Successful economies are characterised by growth, so how can “degrowth” in our cities and housing possibly be good for us? Urban academic Anitra Nelson explains.
The “degrowth” movement has recently picked up traction among academics and activists by advocating substantial cuts to production and consumption to address existing environmental issues and social inequities.
After nearly two months launching her new book in 21 cities across Europe, Associate Professor Anitra Nelson is back in Melbourne to explain how degrowth could work in Australia and to launch Housing for Degrowth as part of the 2019 National Sustainable Living Festival.
What exactly is “degrowth” and a degrowth approach to future sustainability?
The degrowth movement critiques market societies, where the dynamic of growth is essential to the way economies operate but results in substantial global environmental destruction, including dangerous levels of carbon emissions and climate change.
In response, degrowth advocates call for reductions in both production and consumption, i.e. diminished energy and material flows through our society. Such reduction is a common aim of all who aspire to planetary sustainability.
The degrowth approach is distinct because we focus on growth as a cultural, economic, political and social imperative of market societies and, therefore, the need for a holistic program to achieve degrowth.
Of course, we seek more efficient and less wasteful forms of production but, most significantly, we emphasise drastically cutting consumption in terms of materials and energy.
At the same time, degrowth incorporates the principles of environmental justice, improving the lives of severely disadvantaged people in the Global North and South, and grassroots participative democracy.
So, what exactly does degrowth look like?
For many of us in first world countries, degrowth means adopting modest “simple” living as individuals and households.
We work part-time, collectively shrinking the formal monetary economy in as much as we reduce our reliance on monetary incomes.
With more spare time we are able to grow more of our own food, take part in building and repairing houses using simple techniques and natural materials that demand little energy to construct and operate.
In these ways we can reduce environmental costs of transport, travel and waste.
We also have more time to regenerate landscapes and ecological systems eroded by a global population that is using planetary resources as if we had 1.7 Earths — in Australia we are effectively relying on more than four Earths at current levels of consumption.
What are the key challenges of housing today?
Perversely, during the 20th century, dwelling sizes grew as household sizes shrank — increasing housing costs and social isolation.
In Australia, and many other parts of the world, housing has become unaffordable, especially in expanding cities.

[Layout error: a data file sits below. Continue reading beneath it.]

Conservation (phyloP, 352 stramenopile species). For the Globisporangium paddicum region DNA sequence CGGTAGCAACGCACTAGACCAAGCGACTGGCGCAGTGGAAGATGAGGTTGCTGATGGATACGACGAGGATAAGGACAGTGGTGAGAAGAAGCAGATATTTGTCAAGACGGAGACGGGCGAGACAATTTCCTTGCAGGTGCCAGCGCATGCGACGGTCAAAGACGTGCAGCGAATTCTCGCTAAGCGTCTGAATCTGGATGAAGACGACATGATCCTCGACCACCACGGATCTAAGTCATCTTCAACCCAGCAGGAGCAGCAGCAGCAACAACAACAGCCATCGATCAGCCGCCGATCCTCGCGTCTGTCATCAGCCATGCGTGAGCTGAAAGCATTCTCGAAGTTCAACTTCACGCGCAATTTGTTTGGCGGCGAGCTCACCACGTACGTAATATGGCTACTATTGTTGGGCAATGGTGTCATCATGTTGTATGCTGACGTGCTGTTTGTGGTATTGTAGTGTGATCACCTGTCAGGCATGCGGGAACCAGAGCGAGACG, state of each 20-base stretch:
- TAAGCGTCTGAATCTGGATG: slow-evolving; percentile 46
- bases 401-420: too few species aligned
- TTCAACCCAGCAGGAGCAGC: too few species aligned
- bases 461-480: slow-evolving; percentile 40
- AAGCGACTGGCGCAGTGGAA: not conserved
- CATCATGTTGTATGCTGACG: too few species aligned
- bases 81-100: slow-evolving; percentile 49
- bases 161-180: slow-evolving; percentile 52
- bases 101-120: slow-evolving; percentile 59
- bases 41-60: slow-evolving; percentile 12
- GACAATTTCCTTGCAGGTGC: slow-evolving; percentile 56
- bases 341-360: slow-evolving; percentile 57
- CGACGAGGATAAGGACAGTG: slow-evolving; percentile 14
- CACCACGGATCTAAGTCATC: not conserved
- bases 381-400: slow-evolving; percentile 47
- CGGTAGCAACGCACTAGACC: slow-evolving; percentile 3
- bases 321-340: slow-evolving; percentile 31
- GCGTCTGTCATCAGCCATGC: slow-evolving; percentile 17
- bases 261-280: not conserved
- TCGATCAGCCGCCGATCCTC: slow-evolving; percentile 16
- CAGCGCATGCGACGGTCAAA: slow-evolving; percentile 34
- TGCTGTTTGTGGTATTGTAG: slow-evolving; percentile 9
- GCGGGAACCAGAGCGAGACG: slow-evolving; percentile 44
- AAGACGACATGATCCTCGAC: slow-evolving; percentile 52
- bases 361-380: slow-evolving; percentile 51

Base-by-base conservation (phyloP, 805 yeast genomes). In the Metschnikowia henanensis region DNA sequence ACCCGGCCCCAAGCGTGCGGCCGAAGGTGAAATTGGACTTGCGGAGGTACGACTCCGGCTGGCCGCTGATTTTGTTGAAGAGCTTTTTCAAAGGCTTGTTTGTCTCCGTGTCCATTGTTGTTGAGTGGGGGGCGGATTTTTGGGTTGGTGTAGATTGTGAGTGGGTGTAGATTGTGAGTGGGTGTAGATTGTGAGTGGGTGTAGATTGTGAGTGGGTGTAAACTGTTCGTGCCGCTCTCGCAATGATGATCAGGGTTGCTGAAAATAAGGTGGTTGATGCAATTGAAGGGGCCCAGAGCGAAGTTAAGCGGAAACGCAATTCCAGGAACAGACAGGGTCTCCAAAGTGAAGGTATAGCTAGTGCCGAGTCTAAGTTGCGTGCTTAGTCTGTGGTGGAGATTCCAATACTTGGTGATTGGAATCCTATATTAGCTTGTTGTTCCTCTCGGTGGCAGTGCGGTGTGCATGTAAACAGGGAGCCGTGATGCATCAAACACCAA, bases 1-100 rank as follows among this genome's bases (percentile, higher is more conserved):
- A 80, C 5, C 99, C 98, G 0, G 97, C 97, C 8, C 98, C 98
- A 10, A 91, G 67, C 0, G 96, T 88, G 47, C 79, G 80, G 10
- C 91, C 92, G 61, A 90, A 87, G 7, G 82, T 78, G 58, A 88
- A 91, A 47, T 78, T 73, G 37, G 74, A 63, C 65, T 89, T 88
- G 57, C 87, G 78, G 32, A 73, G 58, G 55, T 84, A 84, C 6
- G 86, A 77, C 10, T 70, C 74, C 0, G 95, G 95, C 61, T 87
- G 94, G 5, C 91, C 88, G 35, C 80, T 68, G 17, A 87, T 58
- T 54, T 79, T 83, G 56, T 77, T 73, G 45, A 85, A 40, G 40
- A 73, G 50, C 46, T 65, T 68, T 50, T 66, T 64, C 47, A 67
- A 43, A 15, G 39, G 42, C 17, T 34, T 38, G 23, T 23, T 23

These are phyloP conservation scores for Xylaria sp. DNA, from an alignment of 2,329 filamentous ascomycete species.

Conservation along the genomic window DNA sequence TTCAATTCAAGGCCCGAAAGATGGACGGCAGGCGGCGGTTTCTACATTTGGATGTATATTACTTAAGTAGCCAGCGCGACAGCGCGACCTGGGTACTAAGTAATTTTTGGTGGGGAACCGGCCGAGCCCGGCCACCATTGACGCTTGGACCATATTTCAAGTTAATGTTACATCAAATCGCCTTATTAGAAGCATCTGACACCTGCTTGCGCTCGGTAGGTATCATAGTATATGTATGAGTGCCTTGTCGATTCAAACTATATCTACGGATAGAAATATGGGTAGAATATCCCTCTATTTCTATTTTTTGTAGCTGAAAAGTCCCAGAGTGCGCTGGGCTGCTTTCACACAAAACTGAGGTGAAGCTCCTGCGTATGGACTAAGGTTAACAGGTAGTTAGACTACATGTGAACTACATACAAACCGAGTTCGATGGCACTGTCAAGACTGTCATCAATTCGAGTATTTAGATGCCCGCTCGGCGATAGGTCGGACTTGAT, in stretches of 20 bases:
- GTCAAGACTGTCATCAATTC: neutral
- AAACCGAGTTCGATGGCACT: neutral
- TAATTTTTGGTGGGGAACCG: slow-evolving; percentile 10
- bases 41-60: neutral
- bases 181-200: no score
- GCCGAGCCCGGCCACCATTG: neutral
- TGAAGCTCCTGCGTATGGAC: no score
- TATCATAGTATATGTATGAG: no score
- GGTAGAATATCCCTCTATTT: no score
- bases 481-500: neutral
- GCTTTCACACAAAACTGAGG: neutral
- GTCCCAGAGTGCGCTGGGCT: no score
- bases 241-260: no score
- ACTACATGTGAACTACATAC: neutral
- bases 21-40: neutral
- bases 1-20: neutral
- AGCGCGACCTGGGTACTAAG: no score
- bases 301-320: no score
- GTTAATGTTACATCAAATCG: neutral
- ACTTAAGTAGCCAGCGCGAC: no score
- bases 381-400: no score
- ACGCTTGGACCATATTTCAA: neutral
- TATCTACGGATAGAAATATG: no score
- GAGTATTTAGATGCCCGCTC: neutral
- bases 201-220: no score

Australia’s home ownership levels have decreased, and both mortgagors and tenants have to reserve more of their income over a longer period of time to pay for their housing costs than in the past.
Developers have also established dwellings, which typically last 50 years, without sustainability in mind.
In response, in the last decade or two, building regulations for new builds and renovations have incorporated criteria such as insulation, energy efficient appliances and design for environmental sustainability.
We still have — and will continue for decades to have — a large stock of older housing that requires extensive retrofitting for sustainability.
How is degrowth addressing these housing challenges?
Housing for degrowth takes a holistic approach to this multi-headed monster of expensive, unsustainable and anti-social housing.
The book – made up of contributions from 25 international activist-scholars – offers numerous international case studies where people are advancing these types of principles in practice. They include:
How can the degrowth be applied to Australian cities by planners, government and policymakers?
Australia’s fastest growing capital city, Melbourne, is forecast to grow to a population of eight million by 2051. Everyone is tied to the juggernaut of environmentally unsustainable growth.
Home ownership is promoted as security even though mortgage debts burden householders and make them dependent on working for a growth economy.
In the book, we advocate alternative narratives to drive and interconnect agents for housing for degrowth.
Grassroots actors progressing housing for degrowth have found massive barriers in the form of council, state and national government regulations and policies.
The 25 contributors of the book all show the need for enabling mechanisms, instead of disabling hurdles, for degrowth housing activities.
This is the main message we delivered to policy makers, legislators and regulators at a European Union Parliament Postgrowth conference in mid-September 2018. Our recommendations included:
As soon as top down policies meet grassroots efforts, residents will be able to perform and experience housing for degrowth, citizens can engage in satisfying affordable and sustainable housing needs, and households can live with one planet footprints.
Associate Professor Anitra Nelson is an academic and activist at the RMIT Centre for Urban Research. She will be launching her new book Housing for Degrowth at RMIT’s Swanston Academic Building on Thursday 21 February 2019. Register to attend.
Story: Chanel Bearder